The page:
John Berger said that every drawing is autobiographical by nature. What must people think about my drawings! My drawings are actually about people. People who have earned their faces. Good, bad or weird, there is a celebration of the well lived life. Even when that life amounts to gross excess or even callous disregard for others. We are the sum total of the granular day to day, minute to minute life we lead. Drawing for me is a kind of topography of lives lived and to extend the map metaphor, I am drawing destinations on a journey. It is a knowing wink and a nod that my drawings give back to me because they know that when I see them sparkle with decay, I too am equally doomed. Under the impenetrable gray English sky we can both laugh at the absurdity of it all.
After a miserable summer even by English standards, the first day of unadulterated sun and clear skies was like a gift from a god I thought had long abandoned us. Southsea was truly on parade with heavily tattooed men with wives or girlfriends in revealing questionable outfits and kids running feral and throwing beach pebbles at people passing by. I even managed to witness and capture that distinctly English rite of having a flask of tea regardless of the heat. It was glorious and the heat of the sun was making the lead of my graphite stick move across the paper like dirty butter. So at the end of the day, I had a bad sunburn, 5 drawings and a well deserved pint. Enjoy.
After dishing out more money than I ever would have thought for a pen on Ebay, I struggled to get what the fuss was about. The pen was no ordinary one. I am referring to the Mont Blanc 149 piston fountain pen. It is regarded by many as the best fountain pen in the world and according to some artists, it is a fine machine capable of keeping up with the hand and mind of the artist. After receiving it, I tested it on several sketch book pages. It was unremarkable. It felt sluggish and the line wasn’t as varied or as interesting as I had hoped. A big fat waste of cash. Then, I had a brainstorm. Perhaps a pen like this needed a surface that was firm enough to let it glide. Like a skater on freshly surfaced ice. I also imagined that bright white paper may be the best option as black ink would look most crisp. So, I purchased bright white illustration board and unscrewed the fine torpedo cap of the big (some call it a man’s pen but that is grossly narrow in my view) torpedo shape. Wow! It handled like the Porsche it really is. With no idea of what I was going to make other than a vague exploration of Portsmouth characters, the drawings flowed with the ideas and the pen was tremendously exciting to use. My reason for buying the pen in the first place was to have a new tool. More than that, to have a tool that combined what I love about etching and drawing and was more expedient to use in upcoming explorations into graphic novels and personal projects. Much more to come.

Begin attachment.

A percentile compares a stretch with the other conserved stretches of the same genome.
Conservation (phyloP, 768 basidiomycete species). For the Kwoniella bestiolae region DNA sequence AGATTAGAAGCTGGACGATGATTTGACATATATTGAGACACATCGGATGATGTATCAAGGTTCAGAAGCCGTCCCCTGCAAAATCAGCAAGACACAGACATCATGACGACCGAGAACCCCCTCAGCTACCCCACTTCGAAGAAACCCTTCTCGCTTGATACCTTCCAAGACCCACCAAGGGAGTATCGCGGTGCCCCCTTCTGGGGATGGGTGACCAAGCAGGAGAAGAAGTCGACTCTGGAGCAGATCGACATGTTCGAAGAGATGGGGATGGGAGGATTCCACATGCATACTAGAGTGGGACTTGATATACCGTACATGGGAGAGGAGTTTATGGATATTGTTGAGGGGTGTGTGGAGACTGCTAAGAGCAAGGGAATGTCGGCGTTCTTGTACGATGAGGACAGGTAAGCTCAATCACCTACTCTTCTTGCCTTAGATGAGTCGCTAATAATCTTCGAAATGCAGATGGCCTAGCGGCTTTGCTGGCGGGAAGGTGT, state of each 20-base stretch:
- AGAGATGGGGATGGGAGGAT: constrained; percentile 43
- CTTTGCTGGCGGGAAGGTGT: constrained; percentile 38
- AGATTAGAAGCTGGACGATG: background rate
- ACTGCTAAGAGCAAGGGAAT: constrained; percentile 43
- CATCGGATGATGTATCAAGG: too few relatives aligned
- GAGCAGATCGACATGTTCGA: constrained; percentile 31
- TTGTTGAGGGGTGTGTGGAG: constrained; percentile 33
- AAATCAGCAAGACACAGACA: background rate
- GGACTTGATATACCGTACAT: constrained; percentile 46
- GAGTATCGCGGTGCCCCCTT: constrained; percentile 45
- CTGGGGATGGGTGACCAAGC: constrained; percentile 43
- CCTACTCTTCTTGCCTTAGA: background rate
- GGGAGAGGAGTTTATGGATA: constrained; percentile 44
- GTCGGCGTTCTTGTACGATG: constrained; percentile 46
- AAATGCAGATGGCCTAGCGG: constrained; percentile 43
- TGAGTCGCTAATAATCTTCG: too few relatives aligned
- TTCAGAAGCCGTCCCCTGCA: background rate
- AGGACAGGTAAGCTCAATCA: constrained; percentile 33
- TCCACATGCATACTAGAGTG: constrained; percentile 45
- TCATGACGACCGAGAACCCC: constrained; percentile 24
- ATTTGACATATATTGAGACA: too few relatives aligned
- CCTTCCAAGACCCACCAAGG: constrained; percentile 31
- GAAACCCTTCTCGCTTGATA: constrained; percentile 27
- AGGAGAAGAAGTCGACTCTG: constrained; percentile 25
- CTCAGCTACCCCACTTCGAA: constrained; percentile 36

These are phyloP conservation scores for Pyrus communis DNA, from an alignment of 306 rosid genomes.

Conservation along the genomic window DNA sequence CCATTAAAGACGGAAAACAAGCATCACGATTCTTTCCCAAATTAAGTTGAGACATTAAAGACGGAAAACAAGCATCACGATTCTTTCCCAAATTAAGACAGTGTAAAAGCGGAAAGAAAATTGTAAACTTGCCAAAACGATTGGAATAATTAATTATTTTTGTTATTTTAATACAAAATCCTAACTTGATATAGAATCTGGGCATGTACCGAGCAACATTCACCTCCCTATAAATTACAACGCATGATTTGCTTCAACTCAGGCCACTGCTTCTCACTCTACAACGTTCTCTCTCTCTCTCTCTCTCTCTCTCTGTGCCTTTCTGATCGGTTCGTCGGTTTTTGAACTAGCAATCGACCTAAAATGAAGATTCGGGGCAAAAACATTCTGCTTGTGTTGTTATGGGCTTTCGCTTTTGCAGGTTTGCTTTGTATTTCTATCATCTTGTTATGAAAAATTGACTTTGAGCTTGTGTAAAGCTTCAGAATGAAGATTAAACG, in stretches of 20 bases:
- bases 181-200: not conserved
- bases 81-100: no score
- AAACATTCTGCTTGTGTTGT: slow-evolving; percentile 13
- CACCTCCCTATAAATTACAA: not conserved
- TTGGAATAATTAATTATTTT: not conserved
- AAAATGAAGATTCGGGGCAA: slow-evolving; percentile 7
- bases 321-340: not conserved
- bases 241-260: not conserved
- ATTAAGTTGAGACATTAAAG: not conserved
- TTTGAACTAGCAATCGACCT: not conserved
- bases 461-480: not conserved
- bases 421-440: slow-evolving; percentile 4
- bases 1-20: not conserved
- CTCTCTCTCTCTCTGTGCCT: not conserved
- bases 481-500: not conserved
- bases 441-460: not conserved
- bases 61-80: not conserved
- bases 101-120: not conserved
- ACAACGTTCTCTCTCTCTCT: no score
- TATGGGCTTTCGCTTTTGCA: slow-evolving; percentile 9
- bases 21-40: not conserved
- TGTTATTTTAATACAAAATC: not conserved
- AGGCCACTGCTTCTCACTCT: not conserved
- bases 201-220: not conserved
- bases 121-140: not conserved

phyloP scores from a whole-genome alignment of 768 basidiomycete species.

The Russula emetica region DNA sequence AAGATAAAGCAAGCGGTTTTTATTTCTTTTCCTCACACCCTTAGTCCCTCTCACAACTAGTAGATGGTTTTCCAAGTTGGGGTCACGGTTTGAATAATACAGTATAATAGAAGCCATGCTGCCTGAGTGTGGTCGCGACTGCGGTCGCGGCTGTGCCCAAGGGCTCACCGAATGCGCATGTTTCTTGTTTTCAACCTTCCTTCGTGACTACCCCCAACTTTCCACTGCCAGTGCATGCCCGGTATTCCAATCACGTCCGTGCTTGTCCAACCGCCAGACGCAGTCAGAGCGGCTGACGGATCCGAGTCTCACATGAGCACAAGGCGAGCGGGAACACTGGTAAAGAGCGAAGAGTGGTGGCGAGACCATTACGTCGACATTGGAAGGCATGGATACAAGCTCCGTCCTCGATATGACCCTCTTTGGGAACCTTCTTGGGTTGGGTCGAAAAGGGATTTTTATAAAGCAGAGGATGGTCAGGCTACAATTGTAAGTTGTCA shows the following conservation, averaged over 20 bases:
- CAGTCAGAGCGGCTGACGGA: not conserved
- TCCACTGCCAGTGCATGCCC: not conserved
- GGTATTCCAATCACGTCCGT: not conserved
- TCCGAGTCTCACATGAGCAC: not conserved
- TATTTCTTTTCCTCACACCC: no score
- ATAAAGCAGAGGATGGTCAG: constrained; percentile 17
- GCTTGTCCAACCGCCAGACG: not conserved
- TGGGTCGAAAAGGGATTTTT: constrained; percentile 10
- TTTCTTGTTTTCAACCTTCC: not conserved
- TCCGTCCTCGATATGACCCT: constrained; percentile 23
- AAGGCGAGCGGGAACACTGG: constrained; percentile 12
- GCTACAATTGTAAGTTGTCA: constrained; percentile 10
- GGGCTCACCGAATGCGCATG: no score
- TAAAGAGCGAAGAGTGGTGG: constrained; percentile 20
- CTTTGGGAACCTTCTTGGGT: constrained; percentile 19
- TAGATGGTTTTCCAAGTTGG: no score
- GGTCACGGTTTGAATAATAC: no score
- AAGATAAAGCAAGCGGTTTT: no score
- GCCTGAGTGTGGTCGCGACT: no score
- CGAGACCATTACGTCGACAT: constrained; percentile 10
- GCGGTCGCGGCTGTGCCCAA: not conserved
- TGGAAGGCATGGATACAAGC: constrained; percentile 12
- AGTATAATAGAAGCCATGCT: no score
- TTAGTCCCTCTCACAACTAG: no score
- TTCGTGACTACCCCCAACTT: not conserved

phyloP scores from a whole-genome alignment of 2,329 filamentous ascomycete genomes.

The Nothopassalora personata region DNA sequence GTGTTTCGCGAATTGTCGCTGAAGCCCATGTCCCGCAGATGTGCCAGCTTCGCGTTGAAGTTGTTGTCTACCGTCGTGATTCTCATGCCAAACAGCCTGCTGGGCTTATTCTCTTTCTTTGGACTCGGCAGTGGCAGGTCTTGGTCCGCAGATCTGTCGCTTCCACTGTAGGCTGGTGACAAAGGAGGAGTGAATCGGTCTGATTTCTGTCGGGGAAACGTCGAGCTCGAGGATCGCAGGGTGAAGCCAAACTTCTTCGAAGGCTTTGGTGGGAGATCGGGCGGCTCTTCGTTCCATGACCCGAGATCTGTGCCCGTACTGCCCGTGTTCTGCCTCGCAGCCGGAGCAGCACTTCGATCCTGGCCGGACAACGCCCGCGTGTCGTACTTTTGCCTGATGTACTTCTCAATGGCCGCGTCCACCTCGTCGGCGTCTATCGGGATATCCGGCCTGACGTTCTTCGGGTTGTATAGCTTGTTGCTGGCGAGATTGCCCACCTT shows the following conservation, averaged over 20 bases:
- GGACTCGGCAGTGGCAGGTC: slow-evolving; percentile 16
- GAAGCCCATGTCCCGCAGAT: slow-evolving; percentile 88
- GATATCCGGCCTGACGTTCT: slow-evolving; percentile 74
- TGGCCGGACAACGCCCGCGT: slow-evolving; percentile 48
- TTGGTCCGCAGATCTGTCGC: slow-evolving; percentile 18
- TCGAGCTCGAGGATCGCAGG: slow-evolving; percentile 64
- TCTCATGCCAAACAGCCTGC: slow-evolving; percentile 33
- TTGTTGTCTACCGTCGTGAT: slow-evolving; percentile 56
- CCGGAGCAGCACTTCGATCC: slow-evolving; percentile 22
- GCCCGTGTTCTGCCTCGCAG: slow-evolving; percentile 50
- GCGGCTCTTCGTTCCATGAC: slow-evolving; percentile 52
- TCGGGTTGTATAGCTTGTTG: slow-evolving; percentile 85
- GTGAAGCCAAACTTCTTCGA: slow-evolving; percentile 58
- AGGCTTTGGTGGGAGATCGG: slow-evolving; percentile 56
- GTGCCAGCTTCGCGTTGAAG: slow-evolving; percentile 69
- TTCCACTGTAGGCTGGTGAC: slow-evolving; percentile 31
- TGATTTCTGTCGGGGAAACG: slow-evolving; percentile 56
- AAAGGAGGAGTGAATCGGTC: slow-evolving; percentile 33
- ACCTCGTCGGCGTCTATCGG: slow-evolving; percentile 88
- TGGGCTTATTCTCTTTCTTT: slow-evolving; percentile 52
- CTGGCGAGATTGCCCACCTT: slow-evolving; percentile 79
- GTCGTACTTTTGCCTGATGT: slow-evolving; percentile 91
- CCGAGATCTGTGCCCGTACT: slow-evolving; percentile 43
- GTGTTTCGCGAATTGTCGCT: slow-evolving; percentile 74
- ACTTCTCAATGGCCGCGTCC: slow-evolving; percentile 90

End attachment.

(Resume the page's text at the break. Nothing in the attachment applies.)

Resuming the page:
These drawings have been eagerly awaiting the warm glow of the computer screen for months. I have been meaning to get them up here but it has not happened. Finally, the dog gets walked. From the Isle of Wight Zoo and streets to Brighton and Bath, these drawings have little in common other than they were produced for pure enjoyment and, in regards to the colour pieces, as a kind of controlled experiment. I am starting to tap into the English frame of mind and I am constantly being surprised. Like any people of any nation, complexities abound especially when you move beyond the surface. My students are also inspiring me. As much of an old dog as I am, (an old dog that needs several walks) there is always a desire to push my image making capabilities to even greater heights. The shape of that is being formed in my head as we speak and may represent a further departure from realist subjects. For now, these drawings have their walk on the cyber stage. Enjoy.